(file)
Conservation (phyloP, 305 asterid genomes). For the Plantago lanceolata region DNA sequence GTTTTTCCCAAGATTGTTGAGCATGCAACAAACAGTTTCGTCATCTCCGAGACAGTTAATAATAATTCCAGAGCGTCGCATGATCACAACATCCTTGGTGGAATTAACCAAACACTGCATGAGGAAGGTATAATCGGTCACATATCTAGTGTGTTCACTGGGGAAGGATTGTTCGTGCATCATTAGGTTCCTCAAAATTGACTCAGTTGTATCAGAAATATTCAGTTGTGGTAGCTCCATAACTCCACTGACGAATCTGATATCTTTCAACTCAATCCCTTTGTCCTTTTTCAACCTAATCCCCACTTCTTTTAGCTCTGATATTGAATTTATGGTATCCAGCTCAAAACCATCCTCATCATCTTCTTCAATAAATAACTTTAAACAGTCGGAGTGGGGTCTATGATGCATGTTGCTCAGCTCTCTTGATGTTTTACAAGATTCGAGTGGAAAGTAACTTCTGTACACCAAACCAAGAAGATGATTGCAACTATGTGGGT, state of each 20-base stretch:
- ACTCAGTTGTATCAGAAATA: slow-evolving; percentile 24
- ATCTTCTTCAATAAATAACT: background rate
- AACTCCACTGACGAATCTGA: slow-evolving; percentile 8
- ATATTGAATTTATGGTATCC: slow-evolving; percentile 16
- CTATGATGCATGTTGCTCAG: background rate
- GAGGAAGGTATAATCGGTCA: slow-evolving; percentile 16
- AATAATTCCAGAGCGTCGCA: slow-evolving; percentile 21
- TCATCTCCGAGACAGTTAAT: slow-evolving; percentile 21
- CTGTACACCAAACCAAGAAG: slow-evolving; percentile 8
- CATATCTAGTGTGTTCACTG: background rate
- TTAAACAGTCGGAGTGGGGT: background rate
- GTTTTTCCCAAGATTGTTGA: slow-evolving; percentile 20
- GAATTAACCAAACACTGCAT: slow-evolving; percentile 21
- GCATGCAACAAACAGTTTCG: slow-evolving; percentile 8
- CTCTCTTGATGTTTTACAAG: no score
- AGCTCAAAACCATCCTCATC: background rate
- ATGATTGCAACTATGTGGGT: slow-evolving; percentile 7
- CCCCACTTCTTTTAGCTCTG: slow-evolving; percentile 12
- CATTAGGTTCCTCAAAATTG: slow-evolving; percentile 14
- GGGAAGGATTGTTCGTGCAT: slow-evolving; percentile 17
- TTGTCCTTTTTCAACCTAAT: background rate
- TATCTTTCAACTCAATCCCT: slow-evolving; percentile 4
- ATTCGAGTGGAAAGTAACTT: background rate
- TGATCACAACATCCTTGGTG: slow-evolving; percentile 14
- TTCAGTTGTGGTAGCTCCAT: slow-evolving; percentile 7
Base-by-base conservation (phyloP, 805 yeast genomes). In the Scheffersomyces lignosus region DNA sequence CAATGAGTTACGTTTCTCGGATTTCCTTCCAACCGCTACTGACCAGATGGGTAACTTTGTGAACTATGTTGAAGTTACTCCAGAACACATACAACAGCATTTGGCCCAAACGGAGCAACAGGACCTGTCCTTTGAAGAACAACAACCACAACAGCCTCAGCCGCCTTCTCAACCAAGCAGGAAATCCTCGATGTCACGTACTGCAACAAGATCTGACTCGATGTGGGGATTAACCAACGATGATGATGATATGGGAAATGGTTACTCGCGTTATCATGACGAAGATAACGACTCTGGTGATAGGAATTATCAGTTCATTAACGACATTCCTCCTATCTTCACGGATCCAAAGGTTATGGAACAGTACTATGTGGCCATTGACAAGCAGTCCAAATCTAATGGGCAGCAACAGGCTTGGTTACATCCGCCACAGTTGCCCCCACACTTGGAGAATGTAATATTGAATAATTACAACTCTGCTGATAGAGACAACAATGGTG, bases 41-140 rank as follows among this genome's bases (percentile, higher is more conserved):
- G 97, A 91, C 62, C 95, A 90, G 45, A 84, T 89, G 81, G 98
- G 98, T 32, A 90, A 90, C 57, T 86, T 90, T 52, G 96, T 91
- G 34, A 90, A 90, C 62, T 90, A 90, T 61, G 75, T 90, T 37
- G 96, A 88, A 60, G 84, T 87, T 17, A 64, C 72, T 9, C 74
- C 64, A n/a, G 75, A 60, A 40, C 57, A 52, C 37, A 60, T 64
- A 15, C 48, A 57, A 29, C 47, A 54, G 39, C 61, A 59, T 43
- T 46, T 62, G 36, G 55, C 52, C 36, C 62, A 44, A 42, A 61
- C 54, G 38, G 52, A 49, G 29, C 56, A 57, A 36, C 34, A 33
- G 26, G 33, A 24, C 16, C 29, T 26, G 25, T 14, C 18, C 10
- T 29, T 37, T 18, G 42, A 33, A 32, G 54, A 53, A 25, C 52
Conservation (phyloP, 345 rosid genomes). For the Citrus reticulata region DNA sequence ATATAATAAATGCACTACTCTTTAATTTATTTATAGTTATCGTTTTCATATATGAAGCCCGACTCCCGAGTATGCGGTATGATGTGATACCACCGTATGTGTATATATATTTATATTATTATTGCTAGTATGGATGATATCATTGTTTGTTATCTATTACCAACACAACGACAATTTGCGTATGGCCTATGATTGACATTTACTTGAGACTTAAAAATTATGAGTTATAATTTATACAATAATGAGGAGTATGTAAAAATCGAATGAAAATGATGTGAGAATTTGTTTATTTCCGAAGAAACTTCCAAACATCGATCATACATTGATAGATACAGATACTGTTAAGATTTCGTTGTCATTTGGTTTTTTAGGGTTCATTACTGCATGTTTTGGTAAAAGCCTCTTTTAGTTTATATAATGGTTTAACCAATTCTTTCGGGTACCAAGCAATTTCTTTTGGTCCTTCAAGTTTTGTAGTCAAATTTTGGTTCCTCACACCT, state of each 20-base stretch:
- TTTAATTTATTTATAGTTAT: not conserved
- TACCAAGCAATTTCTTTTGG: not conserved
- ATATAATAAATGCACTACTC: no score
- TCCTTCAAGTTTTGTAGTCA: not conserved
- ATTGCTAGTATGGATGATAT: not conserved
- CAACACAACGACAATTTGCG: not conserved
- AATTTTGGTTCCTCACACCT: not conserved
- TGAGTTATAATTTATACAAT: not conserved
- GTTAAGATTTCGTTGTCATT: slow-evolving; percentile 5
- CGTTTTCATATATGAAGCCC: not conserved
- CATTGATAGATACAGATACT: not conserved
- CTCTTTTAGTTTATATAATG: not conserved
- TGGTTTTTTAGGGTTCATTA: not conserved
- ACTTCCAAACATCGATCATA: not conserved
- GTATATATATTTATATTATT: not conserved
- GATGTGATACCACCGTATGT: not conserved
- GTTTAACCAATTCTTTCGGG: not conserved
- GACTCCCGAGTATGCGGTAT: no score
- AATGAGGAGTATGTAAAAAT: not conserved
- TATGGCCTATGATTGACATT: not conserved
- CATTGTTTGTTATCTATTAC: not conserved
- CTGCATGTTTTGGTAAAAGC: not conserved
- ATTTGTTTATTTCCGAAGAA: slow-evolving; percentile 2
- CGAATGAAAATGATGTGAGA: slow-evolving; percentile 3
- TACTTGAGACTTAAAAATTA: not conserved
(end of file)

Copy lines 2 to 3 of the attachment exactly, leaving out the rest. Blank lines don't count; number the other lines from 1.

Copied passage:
- ACTCAGTTGTATCAGAAATA: slow-evolving; percentile 24
- ATCTTCTTCAATAAATAACT: background rate